Monday 28 February 2011
Frustrated in Oakham
I visit Oakham about twice a year, and on my last couple of visits have done a bit of ad hoc mapping. The town, like the rest of the county of Rutland, was largely mapped many many years ago over one weekend by the Rutland Mapping party. It has received only a little attention since.
When I visit the Rutland Bird Fair I usually travel by bus, so the first thing I ever noticed about Oakham on OSM was that it was missing the road off the main street to the bus terminus. I was eventually able to fix this during the 2009 Bird Fair. I made a few other corrections, but also added an 'e' to Catmos Street, which provoked comment on talk-gb. (In my defence, OSM had Uppingham Road as Catmos Street for 3 years). Last year I added the Tescos car park and a couple of shopping arcades.
On Wednesday, I thought I'd sneak off and clean-up some mis-matches between OSM data and OS Locator. More or less as soon as we arrived I noted an unrecorded footpath, and then a small residential road opposite the library. This is the problem with Oakham, superficially it looks to be mapped in detail. In practice, there are still plenty of significant features missing. For instance, there are loads of 20 mph speed limits around schools (e.g., on Kilburn Road, Ashwell Road and Braunston Road).
Furthermore, most mapping is now four and a half years old, and Oakham is changing. The most obvious change is a huge construction site on the Barleythorpe Road: the Catmose Campus which will house a sports centre, and new buildings for the main secondary school in the area. I walked past it in the rain (photo below): apparently the school may move in next Monday (a bit optimistic I'd have said). However, if the last couple of years are anything to go by, this dramatic addition won't get mapped in detail for a while.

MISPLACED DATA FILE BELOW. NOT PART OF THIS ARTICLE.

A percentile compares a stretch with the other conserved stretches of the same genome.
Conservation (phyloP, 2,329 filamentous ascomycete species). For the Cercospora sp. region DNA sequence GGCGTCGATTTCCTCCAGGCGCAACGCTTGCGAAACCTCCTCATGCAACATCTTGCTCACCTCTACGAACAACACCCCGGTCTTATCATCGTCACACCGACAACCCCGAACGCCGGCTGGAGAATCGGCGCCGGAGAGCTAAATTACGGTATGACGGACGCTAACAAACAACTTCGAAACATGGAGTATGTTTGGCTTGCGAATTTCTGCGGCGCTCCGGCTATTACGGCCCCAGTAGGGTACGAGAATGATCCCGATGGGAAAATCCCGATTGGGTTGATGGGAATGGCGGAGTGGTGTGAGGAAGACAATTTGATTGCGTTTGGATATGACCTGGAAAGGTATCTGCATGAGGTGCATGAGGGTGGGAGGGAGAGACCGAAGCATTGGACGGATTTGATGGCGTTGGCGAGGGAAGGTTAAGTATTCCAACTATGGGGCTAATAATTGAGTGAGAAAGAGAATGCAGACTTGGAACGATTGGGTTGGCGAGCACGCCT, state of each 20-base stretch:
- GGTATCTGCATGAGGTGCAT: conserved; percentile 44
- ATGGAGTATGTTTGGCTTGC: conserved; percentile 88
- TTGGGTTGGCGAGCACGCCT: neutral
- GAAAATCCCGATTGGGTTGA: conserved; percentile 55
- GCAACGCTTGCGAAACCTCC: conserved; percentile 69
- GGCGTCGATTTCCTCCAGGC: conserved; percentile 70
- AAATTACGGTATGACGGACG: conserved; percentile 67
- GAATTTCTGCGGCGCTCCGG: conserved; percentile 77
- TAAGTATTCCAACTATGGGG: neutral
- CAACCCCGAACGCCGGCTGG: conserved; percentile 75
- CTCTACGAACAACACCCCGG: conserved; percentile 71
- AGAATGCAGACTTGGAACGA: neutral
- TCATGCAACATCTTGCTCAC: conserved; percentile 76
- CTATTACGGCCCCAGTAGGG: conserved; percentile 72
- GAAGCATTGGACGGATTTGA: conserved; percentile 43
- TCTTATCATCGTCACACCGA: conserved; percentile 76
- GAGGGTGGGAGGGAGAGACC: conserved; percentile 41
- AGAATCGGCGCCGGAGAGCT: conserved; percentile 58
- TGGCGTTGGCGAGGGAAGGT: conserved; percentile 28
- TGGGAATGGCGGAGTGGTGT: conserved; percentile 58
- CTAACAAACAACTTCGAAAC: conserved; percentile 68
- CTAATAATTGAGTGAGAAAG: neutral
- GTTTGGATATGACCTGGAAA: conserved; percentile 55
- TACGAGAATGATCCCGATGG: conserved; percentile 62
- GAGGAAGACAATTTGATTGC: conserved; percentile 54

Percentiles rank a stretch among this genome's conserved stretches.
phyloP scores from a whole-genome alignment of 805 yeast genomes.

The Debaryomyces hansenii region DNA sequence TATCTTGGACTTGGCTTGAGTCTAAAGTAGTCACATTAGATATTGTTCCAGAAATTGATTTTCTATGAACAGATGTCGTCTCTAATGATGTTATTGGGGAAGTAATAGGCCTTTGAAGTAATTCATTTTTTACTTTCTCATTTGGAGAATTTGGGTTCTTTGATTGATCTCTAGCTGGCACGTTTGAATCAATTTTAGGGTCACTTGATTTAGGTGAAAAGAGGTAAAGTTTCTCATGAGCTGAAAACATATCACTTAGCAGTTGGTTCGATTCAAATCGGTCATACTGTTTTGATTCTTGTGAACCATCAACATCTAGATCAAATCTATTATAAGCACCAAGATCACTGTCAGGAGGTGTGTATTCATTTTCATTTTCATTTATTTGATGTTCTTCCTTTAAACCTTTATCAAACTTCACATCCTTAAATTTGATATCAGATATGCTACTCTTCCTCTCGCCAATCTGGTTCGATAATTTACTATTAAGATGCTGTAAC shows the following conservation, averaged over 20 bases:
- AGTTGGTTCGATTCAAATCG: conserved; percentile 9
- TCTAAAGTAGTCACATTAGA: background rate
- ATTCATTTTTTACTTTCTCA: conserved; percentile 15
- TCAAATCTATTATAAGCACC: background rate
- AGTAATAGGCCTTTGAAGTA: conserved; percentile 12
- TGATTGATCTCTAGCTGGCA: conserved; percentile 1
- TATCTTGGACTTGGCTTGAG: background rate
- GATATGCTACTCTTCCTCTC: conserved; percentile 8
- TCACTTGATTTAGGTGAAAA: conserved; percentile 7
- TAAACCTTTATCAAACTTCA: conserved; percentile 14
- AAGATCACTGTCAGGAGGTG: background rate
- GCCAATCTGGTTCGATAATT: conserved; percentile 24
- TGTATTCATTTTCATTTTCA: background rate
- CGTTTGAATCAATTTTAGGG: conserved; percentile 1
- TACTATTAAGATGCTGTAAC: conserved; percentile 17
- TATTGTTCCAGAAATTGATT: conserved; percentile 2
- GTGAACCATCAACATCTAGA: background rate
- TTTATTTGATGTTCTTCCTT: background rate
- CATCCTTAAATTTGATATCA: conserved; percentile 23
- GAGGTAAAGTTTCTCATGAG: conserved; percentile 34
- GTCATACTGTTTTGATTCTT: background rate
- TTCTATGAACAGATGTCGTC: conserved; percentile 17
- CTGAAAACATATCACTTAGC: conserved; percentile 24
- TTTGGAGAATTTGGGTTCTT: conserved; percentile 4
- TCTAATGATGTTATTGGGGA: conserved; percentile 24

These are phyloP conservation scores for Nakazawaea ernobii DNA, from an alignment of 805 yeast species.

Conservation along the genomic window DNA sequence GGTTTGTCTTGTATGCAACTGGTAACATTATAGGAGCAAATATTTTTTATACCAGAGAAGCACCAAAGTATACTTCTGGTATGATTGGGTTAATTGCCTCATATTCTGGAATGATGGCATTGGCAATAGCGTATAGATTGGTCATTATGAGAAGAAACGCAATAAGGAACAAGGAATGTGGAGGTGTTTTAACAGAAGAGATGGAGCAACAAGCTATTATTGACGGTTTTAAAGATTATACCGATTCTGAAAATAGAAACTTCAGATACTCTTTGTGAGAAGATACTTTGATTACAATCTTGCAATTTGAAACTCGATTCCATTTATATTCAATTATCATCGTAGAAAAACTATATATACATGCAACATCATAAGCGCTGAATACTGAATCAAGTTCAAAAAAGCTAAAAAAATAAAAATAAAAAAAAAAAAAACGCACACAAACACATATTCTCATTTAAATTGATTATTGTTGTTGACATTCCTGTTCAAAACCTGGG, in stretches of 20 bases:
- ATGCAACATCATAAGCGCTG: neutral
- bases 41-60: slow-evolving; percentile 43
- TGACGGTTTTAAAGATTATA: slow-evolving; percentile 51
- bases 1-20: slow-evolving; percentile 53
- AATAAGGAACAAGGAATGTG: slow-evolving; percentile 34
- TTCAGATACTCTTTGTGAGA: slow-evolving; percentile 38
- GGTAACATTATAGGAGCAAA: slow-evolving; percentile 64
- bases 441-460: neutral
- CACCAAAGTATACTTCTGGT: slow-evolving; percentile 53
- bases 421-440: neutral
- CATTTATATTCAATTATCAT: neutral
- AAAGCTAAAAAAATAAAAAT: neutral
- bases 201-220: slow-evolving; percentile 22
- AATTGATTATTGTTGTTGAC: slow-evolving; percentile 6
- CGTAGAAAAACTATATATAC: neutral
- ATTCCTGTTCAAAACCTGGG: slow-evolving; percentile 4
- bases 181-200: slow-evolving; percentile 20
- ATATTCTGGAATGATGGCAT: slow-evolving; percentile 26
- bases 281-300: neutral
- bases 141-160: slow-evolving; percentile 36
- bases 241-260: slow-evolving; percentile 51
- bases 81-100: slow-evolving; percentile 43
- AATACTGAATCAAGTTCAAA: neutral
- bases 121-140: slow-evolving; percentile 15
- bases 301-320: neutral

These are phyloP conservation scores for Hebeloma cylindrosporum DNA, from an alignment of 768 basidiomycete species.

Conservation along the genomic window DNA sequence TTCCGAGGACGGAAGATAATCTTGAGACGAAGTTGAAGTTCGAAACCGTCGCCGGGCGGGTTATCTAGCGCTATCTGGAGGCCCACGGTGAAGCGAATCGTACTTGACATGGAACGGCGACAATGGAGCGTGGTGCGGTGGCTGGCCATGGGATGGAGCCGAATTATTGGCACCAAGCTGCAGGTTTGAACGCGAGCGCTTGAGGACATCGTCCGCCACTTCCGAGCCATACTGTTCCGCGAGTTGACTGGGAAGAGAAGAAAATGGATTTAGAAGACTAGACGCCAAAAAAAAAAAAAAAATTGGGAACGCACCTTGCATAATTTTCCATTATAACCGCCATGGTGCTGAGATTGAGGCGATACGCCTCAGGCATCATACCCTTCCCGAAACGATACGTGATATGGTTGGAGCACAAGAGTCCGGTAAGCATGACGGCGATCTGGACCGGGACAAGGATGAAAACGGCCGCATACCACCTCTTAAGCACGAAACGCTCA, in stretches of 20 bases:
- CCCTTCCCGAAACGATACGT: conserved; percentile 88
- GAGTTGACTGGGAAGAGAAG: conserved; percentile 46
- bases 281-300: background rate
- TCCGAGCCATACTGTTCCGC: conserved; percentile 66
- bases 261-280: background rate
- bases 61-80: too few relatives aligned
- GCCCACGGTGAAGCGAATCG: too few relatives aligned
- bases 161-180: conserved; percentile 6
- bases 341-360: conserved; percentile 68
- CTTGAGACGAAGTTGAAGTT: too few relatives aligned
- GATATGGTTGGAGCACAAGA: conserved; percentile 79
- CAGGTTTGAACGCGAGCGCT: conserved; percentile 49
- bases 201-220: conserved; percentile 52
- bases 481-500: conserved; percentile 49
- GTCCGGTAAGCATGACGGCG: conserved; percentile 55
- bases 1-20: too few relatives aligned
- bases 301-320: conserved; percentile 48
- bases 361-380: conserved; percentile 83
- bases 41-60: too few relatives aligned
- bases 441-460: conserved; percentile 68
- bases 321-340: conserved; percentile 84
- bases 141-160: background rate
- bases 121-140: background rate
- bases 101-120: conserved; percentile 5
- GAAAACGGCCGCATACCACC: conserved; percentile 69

Other changes are impending: Sainsbury's just had a planning application for a supermarket turned down, and Waitrose have one pending. In the summer there was a for sale sign over the Agricultural Showground suggesting that it has been zoned for housing. Even the shops on Mill Street which I've mapped show many changes from the same street a year or two ago as can be seen by looking at Google StreetView.
There are other issues with the mapping: both tagging and mapping practice have changed since 2006. Most GPS data is probably more accurate, and of course we have aerial photos, and OS data as well.
BUT, most of all, what we lack,is someone based locally. Someone aware of what is happening in the community, such as this interestingly acrimonious planning meeting. Someone able to pop down to the library or the study centre in the Rutland County Museum to check old maps or other sources for names; Someone who knows whether the sixth-form college is called "The Rutland College" or "Rutland County College", and , indeed, what's going to happen to it if Waitrose build a supermarket on its current site; Someone who can act as an advocate for OSM with groups like the formidably active local history society. Surely if someone is willing to compile a list of bells, clocks, scratch dials for Rutland, there might be one person interested in something as mainstream as contributing to a map. This is not just true for Oakham and Rutland, but for many places in Great Britain.
Not for the first time I wondered if a mapping party, consisting mainly of visitors, might have the same effect as an import. The town looks nicely mapped on the slippy map, so no-one notices that there's lots to check and correct: indeed if I regularly drove to Oakham I might not have noticed these deficiencies in the first place. I collected data in the rain with these doubts in mind. I'll map what I can, there is far more which needs to be checked, corrected, and enhanced than anyone can collect in a fleeting visit.